Your Baby’s Development: Month 8

As a new parent, nothing is more satisfying than seeing your baby happy. Seeing them smile for the first time, crawl for the first time, and talk for the first time are momentous achievements to celebrate. But, there also are the smaller milestones, such as lifting their head and turning their face toward a familiar voice, that have a profound impact on your baby’s development.

Milestones are practical guideposts designed to help you identify and celebrate your child’s accomplishments. From birth to 5, ParentPal’s 180 research-based milestones provide you with thoroughly vetted information, giving you a wonderful way to anticipate, encourage, and celebrate your little one’s developments.

Here’s a quick breakdown of milestones to look for in month 8.

Social-Emotional: Cries if left alone

Your baby is starting to learn object permanence—the realization that things exist even when they disappear from view. With that comes separation anxiety. If baby is upset when left alone, reassure him or her by popping back into the room frequently until he or she calms down.

Self Help: Feeds self baby-safe finger food

With baby’s strength, coordination, and fine-motor skills progressing, he or she is now ready to feed him or herself baby-safe food from a highchair. With every bite, your baby’s hand-eye coordination, core strength, and strength and coordination in the arms and hands are improving.

Gross Motor: Sits alone, steady

Your baby has likely been sitting comfortably without assistance for a couple of months now. This has strengthened baby’s arm, neck, and back muscles to allow baby to sit without support. Be sure your little one is seated safely on a padded floor surrounded by pillows should he or she lean a bit too far in any direction.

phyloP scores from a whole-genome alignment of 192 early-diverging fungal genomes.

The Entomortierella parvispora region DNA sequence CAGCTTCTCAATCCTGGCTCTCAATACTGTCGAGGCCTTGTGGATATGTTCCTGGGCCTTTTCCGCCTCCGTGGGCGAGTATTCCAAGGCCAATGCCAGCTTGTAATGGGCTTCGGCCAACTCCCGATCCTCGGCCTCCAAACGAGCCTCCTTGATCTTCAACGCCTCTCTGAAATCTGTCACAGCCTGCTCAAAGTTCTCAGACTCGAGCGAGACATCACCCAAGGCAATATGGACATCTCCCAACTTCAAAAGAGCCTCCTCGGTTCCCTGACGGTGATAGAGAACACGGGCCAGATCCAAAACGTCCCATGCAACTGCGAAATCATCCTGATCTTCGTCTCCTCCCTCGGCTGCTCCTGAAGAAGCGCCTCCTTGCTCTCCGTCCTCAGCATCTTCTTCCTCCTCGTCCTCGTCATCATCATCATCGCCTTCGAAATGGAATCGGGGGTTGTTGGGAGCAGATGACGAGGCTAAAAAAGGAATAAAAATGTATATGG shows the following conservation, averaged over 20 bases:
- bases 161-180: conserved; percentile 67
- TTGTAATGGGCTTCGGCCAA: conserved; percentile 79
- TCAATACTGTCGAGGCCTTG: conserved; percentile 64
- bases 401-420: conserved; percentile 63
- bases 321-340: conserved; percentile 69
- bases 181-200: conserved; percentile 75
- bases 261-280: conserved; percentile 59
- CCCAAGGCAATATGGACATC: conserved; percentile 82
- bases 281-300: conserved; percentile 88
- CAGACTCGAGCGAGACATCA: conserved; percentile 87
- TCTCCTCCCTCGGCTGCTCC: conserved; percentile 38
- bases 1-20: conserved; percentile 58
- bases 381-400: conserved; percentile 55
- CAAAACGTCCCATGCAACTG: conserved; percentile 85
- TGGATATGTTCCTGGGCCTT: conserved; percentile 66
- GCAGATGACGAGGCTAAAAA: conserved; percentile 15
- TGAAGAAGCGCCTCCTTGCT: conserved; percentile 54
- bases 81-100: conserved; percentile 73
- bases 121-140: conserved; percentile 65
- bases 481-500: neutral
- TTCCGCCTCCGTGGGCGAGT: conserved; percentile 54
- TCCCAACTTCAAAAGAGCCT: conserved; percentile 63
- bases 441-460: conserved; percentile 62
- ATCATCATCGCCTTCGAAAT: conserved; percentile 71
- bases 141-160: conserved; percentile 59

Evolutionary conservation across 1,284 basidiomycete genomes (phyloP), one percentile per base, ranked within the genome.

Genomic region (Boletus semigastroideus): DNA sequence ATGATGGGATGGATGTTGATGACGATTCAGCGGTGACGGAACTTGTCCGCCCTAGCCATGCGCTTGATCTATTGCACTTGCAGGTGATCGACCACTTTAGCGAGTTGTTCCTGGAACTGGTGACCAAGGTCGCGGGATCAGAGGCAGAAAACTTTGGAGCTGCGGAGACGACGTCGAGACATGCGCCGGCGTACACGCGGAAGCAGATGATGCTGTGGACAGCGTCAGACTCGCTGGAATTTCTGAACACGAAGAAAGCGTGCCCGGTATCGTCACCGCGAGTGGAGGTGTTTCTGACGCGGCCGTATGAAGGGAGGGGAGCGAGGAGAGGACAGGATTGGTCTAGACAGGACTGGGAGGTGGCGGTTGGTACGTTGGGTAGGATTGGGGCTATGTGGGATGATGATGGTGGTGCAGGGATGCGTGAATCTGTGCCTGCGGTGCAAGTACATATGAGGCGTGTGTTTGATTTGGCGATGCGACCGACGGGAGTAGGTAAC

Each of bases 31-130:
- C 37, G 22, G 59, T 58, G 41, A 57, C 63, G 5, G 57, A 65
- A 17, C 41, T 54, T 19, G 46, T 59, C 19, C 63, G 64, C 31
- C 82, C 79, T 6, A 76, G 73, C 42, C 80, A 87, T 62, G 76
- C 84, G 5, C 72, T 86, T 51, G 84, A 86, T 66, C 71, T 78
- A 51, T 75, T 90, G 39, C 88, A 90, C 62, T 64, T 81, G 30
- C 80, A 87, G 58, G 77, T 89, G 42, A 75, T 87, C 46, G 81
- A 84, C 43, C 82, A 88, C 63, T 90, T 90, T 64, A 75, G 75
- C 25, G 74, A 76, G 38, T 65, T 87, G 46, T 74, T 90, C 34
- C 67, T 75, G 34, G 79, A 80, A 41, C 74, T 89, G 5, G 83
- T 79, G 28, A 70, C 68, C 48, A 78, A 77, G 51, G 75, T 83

Fine Motor: Holds two objects

Your baby is now able to pick up an object, move it from one hand to the other, and then pick up and hold a second object…at the same time. This allows baby to view objects from different angles as well as bang them against one another.

Expressive Language: Says “da,” “ba,” “ga”

As your baby gains control of the lips and tongue, he or she begins to experiment with making purposeful consonant/vowel sounds. As baby babbles, he or she is watching for your reaction—sounds you respond to are remembered, and ultimately are used to construct words; sounds you ignore are deemed meaningless and discarded.

Things to Keep in Mind

Remember, it’s not a race and no two babies are alike. Your baby may exhibit some of these behaviors earlier or later than others. Some may simply be skipped. Milestones are meant to be helpful guideposts for parents to ensure their baby is on the right path developmentally.

If you are ever concerned about your child’s development, contact your pediatrician.

Learn more about your baby’s milestones and how you can help foster physical and cognitive development in the ParentPal app.


Want to get a jump start on what to expect next month? Check out our blog on Your Baby’s Development: Month 9.